Industry and Government Leaders Call for New Election Standards to Protect Democracy

Sarah Lohmann

Sarah Lohmann

Dr. Sarah Lohmann is Non-Resident Fellow with the American Institute for Contemporary German Studies at Johns Hopkins University. Dr. Lohmann is an Acting Assistant Professor in the Henry M. Jackson School for International Studies and a Visiting Professor at the U.S. Army War College. Her current teaching and research focus is on cyber and energy security and NATO policy, and she is currently a co-lead for a NATO project on “Energy Security in an Era of Hybrid Warfare”. She joins the Jackson School from UW’s Communications Leadership faculty, where she teaches on emerging technology, big data and disinformation. Previously, she served as the Senior Cyber Fellow with the American Institute for Contemporary German Studies at Johns Hopkins University, where she managed projects which aimed to increase agreement between Germany and the United States on improving cybersecurity and creating cybernorms.

Starting in 2010, Dr. Lohmann served as a university instructor at the Universität der Bundeswehr in Munich, where she taught cybersecurity policy, international human rights, and political science. She achieved her doctorate in political science there in 2013, when she became a senior researcher working for the political science department.

Prior to her tenure at the Universität der Bundeswehr, Dr. Lohmann was a press spokeswoman for the U.S. Department of State for human rights as well as for the Bureau of Near Eastern Affairs (MEPI). Before her government service, she was a journalist and Fulbright scholar. She has been published in multiple books, including a handbook on digital transformation, Redesigning Organizations: Concepts for the Connected Society (Springer, 2020), and has written over a thousand articles in international press outlets.

Meeting for a third German-American Cybersecurity Roundtable in Brussels on November 16, industry leaders joined government officials in calling for a more coordinated effort to secure election infrastructure and to coordinate communication between countries on information operations. Analyzing the lessons learned from cybersecurity challenges to state elections in both Germany and the U.S. midterms, the core group of thirty policymakers discussed next steps in preparing systems and the public ahead of future elections in both countries, as well as the upcoming EU parliamentary election in May.

While the conversation around identification of next steps for protection of infrastructure in both countries remained completely off the record, participants could talk more openly about multiple challenges coming from digital propaganda and information operations from foreign actors continuing in future elections. On the industry side, some roundtable members called for major social media networks to be more closely regulated to ensure that disinformation and fake accounts do not interfere with elections.

Participants agreed that information sharing on disinformation operations across industry and among national agencies in allied countries was needed. There were differences of opinion, however, on whether a “disinformation CCERT”—that is, a type of cross-border computer emergency response team which would share information about fake accounts and sources and patterns of digital propaganda—would function or be effective.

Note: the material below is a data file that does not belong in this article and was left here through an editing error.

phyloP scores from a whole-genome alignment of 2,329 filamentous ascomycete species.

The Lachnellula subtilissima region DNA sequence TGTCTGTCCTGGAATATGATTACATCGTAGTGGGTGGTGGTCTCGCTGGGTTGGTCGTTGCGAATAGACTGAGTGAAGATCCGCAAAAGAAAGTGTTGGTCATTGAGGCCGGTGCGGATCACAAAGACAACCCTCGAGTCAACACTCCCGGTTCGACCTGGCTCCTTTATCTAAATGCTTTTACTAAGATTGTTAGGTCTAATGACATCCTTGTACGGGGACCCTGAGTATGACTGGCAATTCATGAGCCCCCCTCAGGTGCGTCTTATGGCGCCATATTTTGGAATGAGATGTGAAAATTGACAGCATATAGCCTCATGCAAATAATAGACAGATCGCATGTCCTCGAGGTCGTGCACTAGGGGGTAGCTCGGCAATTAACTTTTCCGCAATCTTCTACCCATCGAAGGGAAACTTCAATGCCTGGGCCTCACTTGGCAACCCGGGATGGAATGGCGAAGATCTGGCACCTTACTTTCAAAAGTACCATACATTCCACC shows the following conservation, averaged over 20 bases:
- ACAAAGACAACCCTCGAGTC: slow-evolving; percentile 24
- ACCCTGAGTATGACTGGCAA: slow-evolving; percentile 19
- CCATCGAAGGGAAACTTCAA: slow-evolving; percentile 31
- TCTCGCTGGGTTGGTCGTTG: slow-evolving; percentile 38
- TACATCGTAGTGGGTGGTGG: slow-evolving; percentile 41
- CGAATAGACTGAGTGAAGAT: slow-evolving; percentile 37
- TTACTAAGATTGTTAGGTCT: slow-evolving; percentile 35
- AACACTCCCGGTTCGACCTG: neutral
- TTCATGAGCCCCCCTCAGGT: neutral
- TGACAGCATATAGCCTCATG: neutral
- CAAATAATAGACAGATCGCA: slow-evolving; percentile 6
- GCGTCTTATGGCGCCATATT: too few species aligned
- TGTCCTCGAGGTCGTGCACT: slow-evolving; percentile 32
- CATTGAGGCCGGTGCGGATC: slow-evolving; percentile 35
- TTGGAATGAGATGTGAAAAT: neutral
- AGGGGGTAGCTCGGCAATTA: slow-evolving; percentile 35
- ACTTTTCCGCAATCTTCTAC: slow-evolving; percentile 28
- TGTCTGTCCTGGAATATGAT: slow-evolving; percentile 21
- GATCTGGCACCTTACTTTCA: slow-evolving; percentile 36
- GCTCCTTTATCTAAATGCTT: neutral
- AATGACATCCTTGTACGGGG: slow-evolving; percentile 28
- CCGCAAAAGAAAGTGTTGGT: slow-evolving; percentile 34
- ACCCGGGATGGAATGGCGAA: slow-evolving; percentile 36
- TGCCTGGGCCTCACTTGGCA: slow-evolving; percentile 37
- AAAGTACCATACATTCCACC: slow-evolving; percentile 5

While current cross-agency CERTs share technical information about cybersecurity attacks against election infrastructure, and these can be shared without compromising the private information of innocent third parties, information operation campaigns are more complex. Fake accounts operated with the support of foreign intelligence or government actors can influence another country’s citizens to new patterns of behavior. However, proof of the impact of such information campaigns is difficult without also revealing the targets, who are non-foreign consumers of the propaganda. The damage of IO campaigns is also not as quickly able to be measured as with network or server intrusions and attacks.

An additional challenge for Germany, the United States, and Brussels, is the number of first time voters who are heavy consumers of social media and Fake News. For young voters, receiving objective information about candidates is increasingly important.

Roundtable participants agreed that solutions to election security challenges include: enhancing transparency about true versus fake news, safeguarding a transparent and strong free press, community self-policing, and coordinating the information flow on information operations so that the right information reaches the right people. Industry and government leaders agreed that accountability and transparency on ad practices on social media during elections remains paramount. Going forward, government and industry leaders called for close cooperation to continue between the two sectors on creating standards and operational rules to protect democracy in the cybersphere.

The views expressed are those of the author(s) alone. They do not necessarily reflect the views of the American-German Institute.